The chief executive of banking disruptor Xinja has revealed that mortgage brokers have been involved in the group’s home loan plans and will be “essential” to its strategy.
The crowdfunded online lender recently received an Australian credit license (ACL) from the Australian Securities and Investments Commission (ASIC) and plans to utilise the broker channel to facilitate its digital home loan approval process.
Former NAB executive and Xinja founder and CEO Eric Wilson told The Adviser that the business sought advice from brokers during its product prototyping sessions.
“We believe that brokers form an essential part of our business model and indeed we have included a number of brokers in our product prototyping sessions,” Mr Wilson said.
“We were lucky enough to have two brokers in our personal networks who were good enough to take an informal look at our plans, processes and... very rough prototypes.
“They gave us some thoughts about what brokers might think of Xinja, how we could help brokers and the challenges they face.”
According to Mr Wilson, brokers stressed the need for much wider prototyping with the third-party channel once the group’s plans and mortgage product have been further developed.
Mr Wilson added that Xinja will seek further advice from brokers as it continues to develop its residential lending platform.
“We are probably now about [eight to 10] weeks from being ready to do that prototyping and will be reaching out to brokers that we know or who are kind enough to volunteer,” the CEO continued.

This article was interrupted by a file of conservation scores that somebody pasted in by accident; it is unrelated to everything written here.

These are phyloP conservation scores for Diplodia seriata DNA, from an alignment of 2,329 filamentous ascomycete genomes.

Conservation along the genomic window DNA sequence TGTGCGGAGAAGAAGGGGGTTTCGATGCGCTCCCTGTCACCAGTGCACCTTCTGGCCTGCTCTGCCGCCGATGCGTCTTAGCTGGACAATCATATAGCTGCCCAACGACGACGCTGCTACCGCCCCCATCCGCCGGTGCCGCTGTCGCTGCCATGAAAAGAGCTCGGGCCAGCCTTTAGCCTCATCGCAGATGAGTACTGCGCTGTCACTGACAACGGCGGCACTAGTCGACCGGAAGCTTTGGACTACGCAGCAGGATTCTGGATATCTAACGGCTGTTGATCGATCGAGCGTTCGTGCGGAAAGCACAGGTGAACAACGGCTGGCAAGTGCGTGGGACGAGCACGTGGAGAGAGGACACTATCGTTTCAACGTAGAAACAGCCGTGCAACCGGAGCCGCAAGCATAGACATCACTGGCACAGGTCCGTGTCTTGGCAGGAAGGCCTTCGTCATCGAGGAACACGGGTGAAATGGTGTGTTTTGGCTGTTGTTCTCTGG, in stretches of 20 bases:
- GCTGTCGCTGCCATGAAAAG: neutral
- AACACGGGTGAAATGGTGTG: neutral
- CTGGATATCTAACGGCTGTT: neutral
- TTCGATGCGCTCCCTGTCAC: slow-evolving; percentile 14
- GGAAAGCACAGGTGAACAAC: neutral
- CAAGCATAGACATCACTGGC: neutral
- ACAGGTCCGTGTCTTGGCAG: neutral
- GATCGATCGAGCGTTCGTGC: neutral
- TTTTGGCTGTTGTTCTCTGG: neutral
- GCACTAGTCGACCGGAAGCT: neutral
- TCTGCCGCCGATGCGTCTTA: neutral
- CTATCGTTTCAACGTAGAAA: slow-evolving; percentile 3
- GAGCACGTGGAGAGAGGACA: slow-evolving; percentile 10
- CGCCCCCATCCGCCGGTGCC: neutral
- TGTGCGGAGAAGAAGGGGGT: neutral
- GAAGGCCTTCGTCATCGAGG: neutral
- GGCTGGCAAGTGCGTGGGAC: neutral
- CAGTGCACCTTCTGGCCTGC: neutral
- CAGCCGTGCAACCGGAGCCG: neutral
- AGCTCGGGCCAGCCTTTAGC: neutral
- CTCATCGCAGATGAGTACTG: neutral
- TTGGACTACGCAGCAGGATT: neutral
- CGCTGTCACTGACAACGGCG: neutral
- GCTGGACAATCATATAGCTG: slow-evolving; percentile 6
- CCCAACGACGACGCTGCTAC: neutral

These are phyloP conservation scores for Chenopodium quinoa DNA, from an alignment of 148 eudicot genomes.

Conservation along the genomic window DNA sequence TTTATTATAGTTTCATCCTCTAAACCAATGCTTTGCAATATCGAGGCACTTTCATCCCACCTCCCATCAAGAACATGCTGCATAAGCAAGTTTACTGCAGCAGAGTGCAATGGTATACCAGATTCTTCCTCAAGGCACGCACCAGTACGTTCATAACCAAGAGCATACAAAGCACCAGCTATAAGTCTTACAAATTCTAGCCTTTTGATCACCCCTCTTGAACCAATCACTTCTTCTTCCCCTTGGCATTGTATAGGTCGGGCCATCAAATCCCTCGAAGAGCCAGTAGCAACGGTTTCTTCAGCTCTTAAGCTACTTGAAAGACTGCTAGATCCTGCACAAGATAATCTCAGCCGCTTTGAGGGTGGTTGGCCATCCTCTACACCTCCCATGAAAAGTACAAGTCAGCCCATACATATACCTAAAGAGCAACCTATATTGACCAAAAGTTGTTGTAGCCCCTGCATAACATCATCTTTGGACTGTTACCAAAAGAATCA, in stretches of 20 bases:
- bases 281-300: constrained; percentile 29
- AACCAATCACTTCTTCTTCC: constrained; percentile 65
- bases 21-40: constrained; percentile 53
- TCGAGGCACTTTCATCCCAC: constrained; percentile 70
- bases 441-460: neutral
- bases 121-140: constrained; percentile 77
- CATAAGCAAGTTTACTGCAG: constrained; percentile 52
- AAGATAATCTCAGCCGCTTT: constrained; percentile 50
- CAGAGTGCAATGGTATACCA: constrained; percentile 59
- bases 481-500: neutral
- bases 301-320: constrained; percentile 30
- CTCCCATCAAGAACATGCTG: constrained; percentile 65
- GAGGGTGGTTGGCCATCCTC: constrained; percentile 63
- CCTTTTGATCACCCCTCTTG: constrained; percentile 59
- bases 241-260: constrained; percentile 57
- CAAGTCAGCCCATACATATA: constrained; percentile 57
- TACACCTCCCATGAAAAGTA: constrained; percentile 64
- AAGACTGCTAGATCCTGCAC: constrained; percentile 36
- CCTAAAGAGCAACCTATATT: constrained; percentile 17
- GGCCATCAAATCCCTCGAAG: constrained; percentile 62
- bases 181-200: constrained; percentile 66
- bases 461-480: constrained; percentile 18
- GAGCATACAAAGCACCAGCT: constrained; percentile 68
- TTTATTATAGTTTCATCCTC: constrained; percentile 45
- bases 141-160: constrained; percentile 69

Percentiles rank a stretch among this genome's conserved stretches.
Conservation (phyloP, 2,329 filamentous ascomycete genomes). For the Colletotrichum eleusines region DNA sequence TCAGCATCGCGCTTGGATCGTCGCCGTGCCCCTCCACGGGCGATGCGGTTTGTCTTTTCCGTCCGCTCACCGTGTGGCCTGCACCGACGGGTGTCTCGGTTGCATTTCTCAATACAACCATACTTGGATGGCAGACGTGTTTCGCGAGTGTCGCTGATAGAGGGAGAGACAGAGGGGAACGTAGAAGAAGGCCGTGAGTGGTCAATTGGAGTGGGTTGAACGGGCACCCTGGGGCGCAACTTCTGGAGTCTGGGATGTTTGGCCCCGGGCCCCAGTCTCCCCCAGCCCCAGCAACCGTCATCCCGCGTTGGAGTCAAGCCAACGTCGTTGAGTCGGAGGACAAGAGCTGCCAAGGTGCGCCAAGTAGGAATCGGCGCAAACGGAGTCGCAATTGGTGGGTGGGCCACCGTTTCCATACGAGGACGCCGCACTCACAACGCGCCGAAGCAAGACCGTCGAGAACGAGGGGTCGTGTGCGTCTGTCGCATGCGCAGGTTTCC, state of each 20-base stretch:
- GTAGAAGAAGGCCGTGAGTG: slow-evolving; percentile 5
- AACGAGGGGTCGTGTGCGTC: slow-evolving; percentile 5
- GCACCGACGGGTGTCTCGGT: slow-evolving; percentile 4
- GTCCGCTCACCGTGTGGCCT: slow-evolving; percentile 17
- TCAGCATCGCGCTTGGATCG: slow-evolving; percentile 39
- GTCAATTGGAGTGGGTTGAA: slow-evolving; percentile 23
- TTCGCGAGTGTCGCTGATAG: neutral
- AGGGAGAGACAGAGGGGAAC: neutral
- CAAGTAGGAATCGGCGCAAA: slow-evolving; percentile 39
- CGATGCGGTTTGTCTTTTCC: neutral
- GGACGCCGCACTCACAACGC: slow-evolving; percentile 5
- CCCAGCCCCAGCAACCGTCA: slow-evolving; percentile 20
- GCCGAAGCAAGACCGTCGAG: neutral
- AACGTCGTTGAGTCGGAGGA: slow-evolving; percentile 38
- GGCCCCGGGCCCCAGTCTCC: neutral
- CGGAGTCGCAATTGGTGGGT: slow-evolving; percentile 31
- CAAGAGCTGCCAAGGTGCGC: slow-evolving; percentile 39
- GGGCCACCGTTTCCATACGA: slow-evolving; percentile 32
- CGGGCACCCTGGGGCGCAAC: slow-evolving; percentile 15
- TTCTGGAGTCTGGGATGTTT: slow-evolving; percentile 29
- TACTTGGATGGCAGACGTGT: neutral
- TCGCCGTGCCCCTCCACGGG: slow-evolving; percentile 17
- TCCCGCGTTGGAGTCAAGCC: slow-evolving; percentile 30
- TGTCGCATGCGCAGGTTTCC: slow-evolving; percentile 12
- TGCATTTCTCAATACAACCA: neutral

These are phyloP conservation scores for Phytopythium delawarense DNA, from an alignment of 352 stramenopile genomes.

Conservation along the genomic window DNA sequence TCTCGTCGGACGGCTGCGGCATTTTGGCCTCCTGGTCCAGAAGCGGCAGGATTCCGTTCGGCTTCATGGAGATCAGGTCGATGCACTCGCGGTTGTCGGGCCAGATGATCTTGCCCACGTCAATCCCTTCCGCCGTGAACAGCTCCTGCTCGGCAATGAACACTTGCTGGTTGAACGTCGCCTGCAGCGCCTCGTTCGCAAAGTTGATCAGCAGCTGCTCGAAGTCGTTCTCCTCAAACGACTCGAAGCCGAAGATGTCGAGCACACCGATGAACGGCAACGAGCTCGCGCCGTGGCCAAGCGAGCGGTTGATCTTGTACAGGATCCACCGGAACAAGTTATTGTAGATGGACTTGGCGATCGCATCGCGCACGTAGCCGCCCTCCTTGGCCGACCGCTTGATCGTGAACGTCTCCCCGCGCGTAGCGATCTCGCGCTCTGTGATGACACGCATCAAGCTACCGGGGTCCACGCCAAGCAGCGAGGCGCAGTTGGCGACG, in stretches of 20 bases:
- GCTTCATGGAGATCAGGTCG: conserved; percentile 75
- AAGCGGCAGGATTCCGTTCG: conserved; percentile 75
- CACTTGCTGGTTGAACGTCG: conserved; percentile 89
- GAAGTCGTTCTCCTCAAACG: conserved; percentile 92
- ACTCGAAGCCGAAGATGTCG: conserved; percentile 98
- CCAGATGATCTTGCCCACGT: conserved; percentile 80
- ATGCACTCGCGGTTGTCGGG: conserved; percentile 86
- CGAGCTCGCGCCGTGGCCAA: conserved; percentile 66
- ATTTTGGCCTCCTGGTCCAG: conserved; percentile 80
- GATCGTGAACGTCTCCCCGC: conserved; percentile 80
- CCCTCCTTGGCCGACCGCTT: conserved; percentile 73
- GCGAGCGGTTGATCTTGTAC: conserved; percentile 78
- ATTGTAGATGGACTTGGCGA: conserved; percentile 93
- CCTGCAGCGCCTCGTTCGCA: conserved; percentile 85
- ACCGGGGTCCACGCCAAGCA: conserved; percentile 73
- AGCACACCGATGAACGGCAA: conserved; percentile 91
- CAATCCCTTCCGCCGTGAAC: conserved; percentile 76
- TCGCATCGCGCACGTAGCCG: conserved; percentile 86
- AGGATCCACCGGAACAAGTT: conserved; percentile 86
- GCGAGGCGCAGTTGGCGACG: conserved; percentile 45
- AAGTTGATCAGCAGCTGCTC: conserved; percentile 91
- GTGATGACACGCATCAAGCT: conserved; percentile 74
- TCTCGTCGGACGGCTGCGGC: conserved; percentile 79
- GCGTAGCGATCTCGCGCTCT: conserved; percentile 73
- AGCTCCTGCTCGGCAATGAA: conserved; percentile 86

“On a more general level, we believe that expert advice provided by the broker community is essential for large, important decisions such as home loans.”
The Xinja founder also claimed that the neo-bank intends to begin its home loan operations with a “conservative risk profile”, offering small volumes until its online lending process is “fully digitised” and capable of approving loans in 20 minutes.
The CEO said: “Xinja will begin with a fairly conservative risk profile around home loans. It is likely we will steer clear of low and no doc loans to begin with and seek healthy LVRs.
“In the short term, we will be seeking to release a small number of home loans as we perfect our systems and further enhance our technologies.
“For the medium term, by June we should have a fully digitised home loan providing a 20-minute approval process.
“We hope that this will delight brokers and direct customers alike. In the longer term, we have plans to continue to innovate in the home loan market.”
Xinja has also applied for an Australian Financial Services Licence (AFSL) and a banking licence to become an authorised deposit-taking institution (ADI) through the Australian Prudential Regulation Authority (APRA).
The lender’s chief risk officer, David Nichols, who previously worked for CBA and Qudos Bank, said that Xinja plans to positively contribute to the regulatory environment.
“We are fortunate to be entering a highly regulated financial services sector and look forward to contributing to this regulatory landscape in a positive way,” Mr Nichols said.
According to the CRO, the new market player observed the “rise of the neo-bank” in the United Kingdom and endeavoured to introduce the technologically integrated lending platform to the Australian market.
Xinja has raised over $1.4 million since launching its crowdfunding operation, with Mr Wilson also claiming that, after receiving an ACL, the neo-bank has attracted an “encouraging” level of demand for its home loan product.
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